Vernard hadn't considered the Invisible Girl's forcefield, however. Sue kept everyone safe with a giant force bubble she reshaped into a makeshift shuttlecraft that was space worthy thanks to the Torch's flame power. Reed steered the vessel straight towards Castle Doom in Latveria where She-Hulk was free to do what a jade giantess does best: bust heads and take names.

"Let me soothe your tortured brow!"

In those days, She-Hulk loved to pop out from underneath and drag her foes down for a good smashing. A fine strategy, but it doesn't always work. For instance, in Fantastic Four # 280, she attempted to surprise Malice, mistress of hate in the same way. But results may vary...

Malice, a mind controlled Susan Richards, wiped the floor with She-Hulk and her teammates. It wasn't until her husband literally slapped some sense into her that Sue was able to free herself from her Malice persona, only to realise who was responsible for twisting her feelings of security, trust and love into fear, doubt and hate... It was the Hate-Monger, an accomplice of the FF's old foe Psycho-Man. 

In the aftermath, the Invisible Girl felt só violated she forced the team to do something heroes never really did back in 1986: actively look for revenge. But seeing his wife's distress, Reed Richards had very little choice in the matter and he asked the She-Hulk to break out the FF's reducto-craft...

The Fantastic Four journeyed into Sub-Atomica where they faced the Psycho-Man who exposed them to his emotion manipulating device. While he kept the three original FF members in his lab as his personal playthings, the Psycho-Man had little use for She-Hulk. He sent her to the mines of Nuvidia where she was to perform hard labor. Why the usually boisterous, strong headed Shulkie didn't fight back, you ask? Well... Mister Fear-Doubt-Hate knows his stuff.


In the mines, She-Hulk encountered Pearla, the former ruler of the realm Psycho-Man had conquered. She also met the sadistic prison guard Dutta, who mercilessly tortured the slaves under his rule. Dutta was a less than subtle reference to regular reader and letter writer Barry Dutter, who made it his personal quest to vilify the She-Hulk in whatever book she might appear in. Dutter simply wasn't a fan and John Byrne finally decided to use She-Hulk, unwittingly, in a first attempt at breaking the fourth wall by sending the vocal fan a message that was rather hard to ignore...

"Dutta... Shut up!"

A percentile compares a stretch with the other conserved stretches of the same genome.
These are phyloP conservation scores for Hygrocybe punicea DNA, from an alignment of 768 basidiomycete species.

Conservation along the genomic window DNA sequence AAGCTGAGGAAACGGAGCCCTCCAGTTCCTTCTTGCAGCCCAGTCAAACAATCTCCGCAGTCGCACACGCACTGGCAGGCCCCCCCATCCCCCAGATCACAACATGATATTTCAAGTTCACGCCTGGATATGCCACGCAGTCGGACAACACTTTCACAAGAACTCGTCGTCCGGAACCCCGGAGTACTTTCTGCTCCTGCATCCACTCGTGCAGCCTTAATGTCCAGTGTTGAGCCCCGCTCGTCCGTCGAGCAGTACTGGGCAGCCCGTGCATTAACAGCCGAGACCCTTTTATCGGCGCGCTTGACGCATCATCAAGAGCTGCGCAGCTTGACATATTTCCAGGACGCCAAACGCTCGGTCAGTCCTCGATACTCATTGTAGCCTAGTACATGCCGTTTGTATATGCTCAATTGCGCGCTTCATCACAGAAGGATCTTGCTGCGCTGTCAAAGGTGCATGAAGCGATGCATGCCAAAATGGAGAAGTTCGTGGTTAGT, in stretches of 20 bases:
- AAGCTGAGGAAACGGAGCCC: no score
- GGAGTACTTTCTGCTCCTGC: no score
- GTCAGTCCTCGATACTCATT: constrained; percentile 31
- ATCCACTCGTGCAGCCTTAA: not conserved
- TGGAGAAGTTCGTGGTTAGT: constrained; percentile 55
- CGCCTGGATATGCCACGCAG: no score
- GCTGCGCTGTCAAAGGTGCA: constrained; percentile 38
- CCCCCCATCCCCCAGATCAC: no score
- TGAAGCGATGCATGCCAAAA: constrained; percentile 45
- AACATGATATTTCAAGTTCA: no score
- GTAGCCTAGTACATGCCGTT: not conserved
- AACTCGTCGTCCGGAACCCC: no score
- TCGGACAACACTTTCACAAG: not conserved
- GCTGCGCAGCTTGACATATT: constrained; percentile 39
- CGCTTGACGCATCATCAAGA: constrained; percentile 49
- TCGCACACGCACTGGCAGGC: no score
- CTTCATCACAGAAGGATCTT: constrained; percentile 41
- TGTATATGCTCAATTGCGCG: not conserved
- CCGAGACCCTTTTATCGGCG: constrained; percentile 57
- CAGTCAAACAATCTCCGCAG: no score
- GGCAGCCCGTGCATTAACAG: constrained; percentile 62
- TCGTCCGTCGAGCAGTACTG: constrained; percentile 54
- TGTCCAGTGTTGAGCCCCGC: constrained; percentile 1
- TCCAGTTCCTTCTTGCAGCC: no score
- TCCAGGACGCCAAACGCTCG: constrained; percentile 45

The remainder of She-Hulk's stay with the Fantastic Four is relatively uneventful. She journeyed with them to the Negative Zone, watched in horror as Mr. Fantastic seemingly bought the farm in the aftermath of the team's fight against Blastaar and Annihilus... and then, after returning to Earth courtesy of SHIELD, found herself back in 1936 New York, babysitting an unconscious Nick Fury who was intent on killing Germany's leader Adolf Hitler before 'der Fuhrer' could start World War II. 

"Keep out of sight, she says! Easy enough when you're the Invisible Woman! Not so easy when you're six foot seven and green!"

In the end, it was revealed the 1936 reality was inadvertently created by 'Licorice' Calhoun, a 1930s clarinet player who turned out to be a mutant whose could reshape reality When some mobsters learned of Licorice's abilities, they tried to press the reluctant musician into service. When he failed to deliver, the gangsters ran him over out of spite. Left comatose, Calhoun somehow ended up in SHIELD's care for decades until the now aged man suddenly started to dream about the world he remembered.

The last major FF story She-Hulk was involved in, incidentally turned out to be John Byrne's final tale as well. Starting in Fantastic Four # 293, the appropriately titled 'Black Out', She-Hulk joined the Westcoast Avengers in investigating just why a mysterious, impenetrable black dome had suddenly shut Central City off from the outside world. One wonders if Stephen King read the issue before he came up with the concept of his hit novel and subsequent tv show Under The Dome

Midway through the storyline, John Byrne left the book, leaving Jerry Ordway to finish up the story. By then, the big anniversary was right around the corner. No, not #300, but #296, which was the official 25th anniversary of the FF being in publication. Stan Lee scripted a plot by Jim Shooter that saw the Thing reunite with his former teammates... and leaving the She-Hulk out in the cold.

The Thing kinda-sorta returned to active duty in #297, sharing the strongman position on the team with She-Hulk. But by #300, it became obvious Ben was back for good when he attended the wedding of Alicia and Johnny Storm and didn't go on a jealousy fueled murderous rampage. She-Hulk bowed out gracefully, along with Wyatt Wingfoot who departed for parts unknown. Jen showed up a few weeks later in Avengers # 278.

Roger Stern had just put the Avengers through the wringer with the Mansion Siege, in which baron Helmut Zemo and the Masters of Evil succesfully invaded Avengers Mansion, almost bringing Earth's mightiest to their knees. The Masters managed to beat Hercules into a coma and seriously injured longtime butler Jarvis as well.

Even though the Masters were eventually defeated, they left the Avengers severly demoralised and with a trashed headquarters. With the mansion ashambles, Avengers chairwoman the Wasp hired office space in the FF's headquarters to try and get the team on its feet again. Luckily, She-Hulk showed up to help out.

"I can return to active duty right now!
The Thing is back with the FF and I'm pretty much at loose ends!"

And with that, She-Hulk was a late 80s Avenger again... However, by that time the Avengers was no longer the warm, comforting group of friends she had come to know and love during her initial time with the team. But we'll get to that in part IV of Jade Jaunting.